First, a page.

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Kurdish Rights Group: Turkey Has Taken Over Schools and Turned Them Into Military Bases and Prisons

As Turkey secures its control over Afrin, Arabs are taking ownership of Kurdish homes and Kurdish culture is being slowly erased writes Al-Hal.
Kurdish Rights Group: Turkey Has Taken Over Schools and Turned Them Into Military Bases and Prisons

Kurdish rights groups have accused the Turkish army of changing the names of schools in the Afrin area to Turkish names and turning a portion of them into military bases and another portion into prisons and detention centers.

This came in a report issued by the ‘In Afrin’ human rights group, which noted attacks on schools in the city of Afrin and its environs.

The report said that about 70 schools had gone out of service after, “45 of them were destroyed during the Olive Branch operation carried out by the Turkish army and rebel groups.”

In addition, some schools had gone out of service because they had been turned into “military bases, interrogation centers and prisons.”

The group noted that Turkey had included Turkish language into primary and secondary school curriculums and that the Arabic language programs had started to “glorify the Ottomans.”

The report said that the Faysal Qadour school in The Villa District had been turned into a base for Turkish commandos, while a secondary school for girls had been turned into a base for the civilian police and a secondary commercial school had become a base for the military police. An agricultural secondary school had been turned into a base for the Afrin local council.

The Emir Ghubari school had been turned into a base for Turkish forces with a portion given over to civilian police, while the Azhar Afrin school had been turned into a base for Turkish forces command.

The al-Karameh school, which is one of Afrin’s oldest schools, is still controlled by military police, despite them moving to a secondary commercial school.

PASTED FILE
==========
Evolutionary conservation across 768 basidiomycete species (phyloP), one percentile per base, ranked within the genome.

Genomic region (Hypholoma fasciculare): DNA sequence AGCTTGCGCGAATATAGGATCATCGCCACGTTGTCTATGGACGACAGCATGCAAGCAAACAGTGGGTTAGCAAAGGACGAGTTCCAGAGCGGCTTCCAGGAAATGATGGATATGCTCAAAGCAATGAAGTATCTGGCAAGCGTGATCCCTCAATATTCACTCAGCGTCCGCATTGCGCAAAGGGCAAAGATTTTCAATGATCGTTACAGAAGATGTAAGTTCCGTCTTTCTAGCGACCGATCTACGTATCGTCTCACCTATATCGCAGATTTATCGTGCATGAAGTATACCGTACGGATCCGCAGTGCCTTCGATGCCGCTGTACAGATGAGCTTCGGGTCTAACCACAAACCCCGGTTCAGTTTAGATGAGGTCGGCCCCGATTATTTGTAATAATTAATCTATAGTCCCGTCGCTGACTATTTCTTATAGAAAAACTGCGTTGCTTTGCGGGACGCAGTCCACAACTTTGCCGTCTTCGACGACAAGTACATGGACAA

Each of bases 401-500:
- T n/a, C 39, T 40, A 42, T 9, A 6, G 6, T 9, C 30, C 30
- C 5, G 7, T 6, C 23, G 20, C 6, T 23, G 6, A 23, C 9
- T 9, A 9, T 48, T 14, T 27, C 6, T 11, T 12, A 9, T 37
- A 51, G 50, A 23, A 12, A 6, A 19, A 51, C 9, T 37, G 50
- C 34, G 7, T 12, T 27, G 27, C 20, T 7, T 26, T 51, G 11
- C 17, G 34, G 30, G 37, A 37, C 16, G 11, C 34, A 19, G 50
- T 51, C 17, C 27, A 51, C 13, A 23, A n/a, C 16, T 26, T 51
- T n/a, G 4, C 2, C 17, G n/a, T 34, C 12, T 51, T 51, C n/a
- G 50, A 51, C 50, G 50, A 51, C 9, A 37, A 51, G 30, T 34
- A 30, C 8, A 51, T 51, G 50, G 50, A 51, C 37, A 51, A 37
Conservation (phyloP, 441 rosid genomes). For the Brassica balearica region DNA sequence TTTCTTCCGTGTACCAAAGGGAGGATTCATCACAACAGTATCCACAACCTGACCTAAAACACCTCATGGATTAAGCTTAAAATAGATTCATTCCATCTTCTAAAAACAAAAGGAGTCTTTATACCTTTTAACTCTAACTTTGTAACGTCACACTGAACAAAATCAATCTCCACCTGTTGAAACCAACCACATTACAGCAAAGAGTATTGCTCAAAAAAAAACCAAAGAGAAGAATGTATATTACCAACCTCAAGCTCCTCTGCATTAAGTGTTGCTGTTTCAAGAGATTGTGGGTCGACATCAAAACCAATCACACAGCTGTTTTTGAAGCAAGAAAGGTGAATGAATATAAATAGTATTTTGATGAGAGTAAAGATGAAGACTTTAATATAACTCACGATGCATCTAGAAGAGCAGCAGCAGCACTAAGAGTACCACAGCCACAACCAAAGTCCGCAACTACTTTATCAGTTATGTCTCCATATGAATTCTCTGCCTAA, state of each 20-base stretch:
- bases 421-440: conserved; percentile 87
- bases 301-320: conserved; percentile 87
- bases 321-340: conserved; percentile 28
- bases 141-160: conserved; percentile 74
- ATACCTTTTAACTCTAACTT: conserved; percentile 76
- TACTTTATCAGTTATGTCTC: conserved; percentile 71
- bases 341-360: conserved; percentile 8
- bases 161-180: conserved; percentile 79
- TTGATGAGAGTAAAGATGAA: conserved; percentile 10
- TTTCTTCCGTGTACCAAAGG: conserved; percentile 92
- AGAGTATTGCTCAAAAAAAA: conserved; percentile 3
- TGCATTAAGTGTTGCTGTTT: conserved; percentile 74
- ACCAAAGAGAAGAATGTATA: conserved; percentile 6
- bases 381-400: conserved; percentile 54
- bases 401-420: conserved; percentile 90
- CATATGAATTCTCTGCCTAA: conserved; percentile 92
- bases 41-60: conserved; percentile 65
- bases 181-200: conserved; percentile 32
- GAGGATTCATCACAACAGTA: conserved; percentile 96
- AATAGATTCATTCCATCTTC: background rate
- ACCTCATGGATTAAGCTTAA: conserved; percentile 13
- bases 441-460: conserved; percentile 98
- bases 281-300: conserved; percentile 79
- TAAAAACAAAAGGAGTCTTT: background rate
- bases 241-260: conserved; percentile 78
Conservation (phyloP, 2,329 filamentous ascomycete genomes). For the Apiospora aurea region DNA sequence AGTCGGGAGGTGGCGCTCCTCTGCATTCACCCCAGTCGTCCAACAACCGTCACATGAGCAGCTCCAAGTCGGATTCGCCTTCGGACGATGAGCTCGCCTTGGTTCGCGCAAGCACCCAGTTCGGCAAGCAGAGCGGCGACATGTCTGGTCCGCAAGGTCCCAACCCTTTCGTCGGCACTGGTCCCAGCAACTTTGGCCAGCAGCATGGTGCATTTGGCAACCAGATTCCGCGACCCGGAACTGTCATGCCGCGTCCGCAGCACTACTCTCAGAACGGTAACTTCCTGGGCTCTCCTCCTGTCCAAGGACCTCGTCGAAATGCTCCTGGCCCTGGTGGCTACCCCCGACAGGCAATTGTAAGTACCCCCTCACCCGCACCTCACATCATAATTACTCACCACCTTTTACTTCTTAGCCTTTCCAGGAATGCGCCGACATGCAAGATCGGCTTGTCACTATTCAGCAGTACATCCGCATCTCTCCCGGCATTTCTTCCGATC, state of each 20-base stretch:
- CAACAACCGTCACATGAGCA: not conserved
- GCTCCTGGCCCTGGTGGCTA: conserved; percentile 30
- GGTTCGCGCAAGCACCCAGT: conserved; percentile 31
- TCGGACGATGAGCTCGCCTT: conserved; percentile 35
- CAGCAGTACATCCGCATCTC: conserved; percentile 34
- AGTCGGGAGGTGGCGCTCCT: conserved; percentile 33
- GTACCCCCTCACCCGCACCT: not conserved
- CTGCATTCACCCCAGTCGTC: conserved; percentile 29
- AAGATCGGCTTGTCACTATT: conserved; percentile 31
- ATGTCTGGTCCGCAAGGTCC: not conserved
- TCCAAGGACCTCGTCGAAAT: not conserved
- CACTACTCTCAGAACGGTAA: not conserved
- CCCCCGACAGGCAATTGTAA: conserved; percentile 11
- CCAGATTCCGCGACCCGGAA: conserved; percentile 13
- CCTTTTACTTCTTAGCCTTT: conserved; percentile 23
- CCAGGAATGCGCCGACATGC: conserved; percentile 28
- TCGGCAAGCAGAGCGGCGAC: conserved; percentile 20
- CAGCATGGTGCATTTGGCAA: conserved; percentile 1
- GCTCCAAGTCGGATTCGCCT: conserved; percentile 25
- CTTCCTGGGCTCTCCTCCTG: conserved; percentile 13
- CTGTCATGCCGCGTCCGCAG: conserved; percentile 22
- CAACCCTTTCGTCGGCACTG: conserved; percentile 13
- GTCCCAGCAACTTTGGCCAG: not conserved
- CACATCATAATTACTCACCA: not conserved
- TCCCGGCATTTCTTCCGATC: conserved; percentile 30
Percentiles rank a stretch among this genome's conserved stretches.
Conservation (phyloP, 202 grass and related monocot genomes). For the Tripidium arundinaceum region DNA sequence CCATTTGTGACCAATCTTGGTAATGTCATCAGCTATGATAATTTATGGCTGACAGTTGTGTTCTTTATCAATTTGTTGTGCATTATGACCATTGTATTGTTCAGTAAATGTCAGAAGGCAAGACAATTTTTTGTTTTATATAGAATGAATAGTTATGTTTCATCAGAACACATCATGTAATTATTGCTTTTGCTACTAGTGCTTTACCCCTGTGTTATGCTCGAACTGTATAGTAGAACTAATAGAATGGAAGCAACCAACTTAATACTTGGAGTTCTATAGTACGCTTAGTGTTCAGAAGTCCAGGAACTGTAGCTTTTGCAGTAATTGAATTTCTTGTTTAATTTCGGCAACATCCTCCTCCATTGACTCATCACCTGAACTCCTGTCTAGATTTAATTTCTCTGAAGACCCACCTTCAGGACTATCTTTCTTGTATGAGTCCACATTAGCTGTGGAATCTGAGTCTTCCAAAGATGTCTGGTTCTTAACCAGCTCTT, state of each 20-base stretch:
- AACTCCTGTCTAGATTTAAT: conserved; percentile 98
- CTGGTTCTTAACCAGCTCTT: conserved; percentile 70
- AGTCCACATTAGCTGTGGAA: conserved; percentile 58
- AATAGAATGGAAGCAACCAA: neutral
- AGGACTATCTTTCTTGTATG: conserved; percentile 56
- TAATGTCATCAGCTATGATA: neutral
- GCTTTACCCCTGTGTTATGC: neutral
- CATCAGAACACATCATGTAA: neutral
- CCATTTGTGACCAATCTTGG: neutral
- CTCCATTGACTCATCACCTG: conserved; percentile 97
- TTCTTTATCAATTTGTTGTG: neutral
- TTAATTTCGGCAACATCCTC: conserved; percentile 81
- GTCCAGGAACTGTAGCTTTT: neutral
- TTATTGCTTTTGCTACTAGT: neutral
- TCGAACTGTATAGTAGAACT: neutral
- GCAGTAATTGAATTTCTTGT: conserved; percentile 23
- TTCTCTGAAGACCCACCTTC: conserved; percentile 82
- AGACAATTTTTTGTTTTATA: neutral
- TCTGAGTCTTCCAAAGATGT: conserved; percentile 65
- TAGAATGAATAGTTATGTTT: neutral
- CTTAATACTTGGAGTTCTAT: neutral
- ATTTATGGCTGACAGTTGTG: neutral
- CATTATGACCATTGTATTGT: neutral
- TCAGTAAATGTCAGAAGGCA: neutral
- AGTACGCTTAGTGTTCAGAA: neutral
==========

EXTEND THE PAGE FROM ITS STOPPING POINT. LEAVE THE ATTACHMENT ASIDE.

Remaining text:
The report said that Maysloun School had its name changed to “Pasha Fakhereddine” who was an Ottoman officer whom historical sources discuss as the last Ottoman governor of Medina, who rejected orders from Istanbul’s pasha to hand over the city in 1919, but then went back and surrendered five months after it was besieged by Arab forces at the start of the Great Arab Revolt.

The group accused Turkey of imposing demographic change and of targeting historical and religious monuments and carrying out daily violations such as theft and looting and stealing property and kidnapping with the aim of getting ransom. It said that Turkey had raised its flag over public government buildings and schools.

Sources said that over the last year, the Turkish army and its affiliated groups had changed the name of the Saray Square to the President Recep Tayyip Erdogan Square and Nowruz Square to the Saladin Ayoubi Square. It had changed the Kawa Roundabout to the Olive Branch Roundabout as well as changing the name of the village of Qastal Meqdad to Seljuk Obassi.

A previous study published at the start of July, under the title “Afrin After Turkish Control: Political, Economic and Social Transformations,” had said that Turkey had been able to carry out, “swift and quiet demographic change in Afrin by substituting the expelled Kurdish residents with new Arab residents who had been displaced from other areas. It is working to crystallize a policy of Turkification of the area with the aim of tying it to Turkey in the medium term, while taking into account all possibilities for Syria’s future—if Syria heads toward partition, Ankara will have taken a share preemptively,” according to the study.


This article was translated and edited by The Syrian Observer. The Syrian Observer has not verified the content of this story. Responsibility for the information and views set out in this article lies entirely with the author.

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